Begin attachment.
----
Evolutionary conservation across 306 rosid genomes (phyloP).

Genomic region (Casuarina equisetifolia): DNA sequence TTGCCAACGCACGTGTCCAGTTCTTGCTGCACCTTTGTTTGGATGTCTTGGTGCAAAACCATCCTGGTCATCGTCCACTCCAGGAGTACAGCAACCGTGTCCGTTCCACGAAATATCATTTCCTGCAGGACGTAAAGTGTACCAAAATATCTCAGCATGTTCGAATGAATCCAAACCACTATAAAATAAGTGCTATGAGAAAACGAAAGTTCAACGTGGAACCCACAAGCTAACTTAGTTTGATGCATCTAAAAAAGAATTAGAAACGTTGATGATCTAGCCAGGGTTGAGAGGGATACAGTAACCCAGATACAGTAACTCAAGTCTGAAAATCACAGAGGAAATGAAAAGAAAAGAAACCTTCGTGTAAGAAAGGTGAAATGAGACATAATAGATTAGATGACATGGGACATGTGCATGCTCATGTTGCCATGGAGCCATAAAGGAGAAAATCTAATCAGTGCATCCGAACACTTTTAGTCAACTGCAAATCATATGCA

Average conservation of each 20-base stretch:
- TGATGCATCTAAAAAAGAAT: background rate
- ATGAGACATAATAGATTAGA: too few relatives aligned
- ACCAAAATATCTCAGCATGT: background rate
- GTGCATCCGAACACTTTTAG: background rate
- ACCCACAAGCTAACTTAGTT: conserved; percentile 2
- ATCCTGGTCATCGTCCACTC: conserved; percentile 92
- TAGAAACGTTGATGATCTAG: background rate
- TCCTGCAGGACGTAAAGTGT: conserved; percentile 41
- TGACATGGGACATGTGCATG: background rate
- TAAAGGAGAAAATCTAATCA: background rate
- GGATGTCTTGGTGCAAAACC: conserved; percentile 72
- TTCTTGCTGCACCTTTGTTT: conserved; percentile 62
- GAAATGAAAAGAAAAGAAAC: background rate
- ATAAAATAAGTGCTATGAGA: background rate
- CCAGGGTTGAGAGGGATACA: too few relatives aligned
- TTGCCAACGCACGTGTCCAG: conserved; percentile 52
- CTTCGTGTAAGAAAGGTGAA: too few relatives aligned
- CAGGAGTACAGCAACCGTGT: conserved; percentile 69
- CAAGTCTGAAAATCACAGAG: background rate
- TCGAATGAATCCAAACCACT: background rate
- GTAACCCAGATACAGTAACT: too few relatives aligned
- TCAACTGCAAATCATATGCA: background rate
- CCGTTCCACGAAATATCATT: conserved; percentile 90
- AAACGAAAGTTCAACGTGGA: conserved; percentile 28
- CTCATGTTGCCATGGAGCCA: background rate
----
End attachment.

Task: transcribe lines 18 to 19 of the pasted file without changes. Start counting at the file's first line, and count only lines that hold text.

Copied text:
- CCAGGGTTGAGAGGGATACA: too few relatives aligned
- TTGCCAACGCACGTGTCCAG: conserved; percentile 52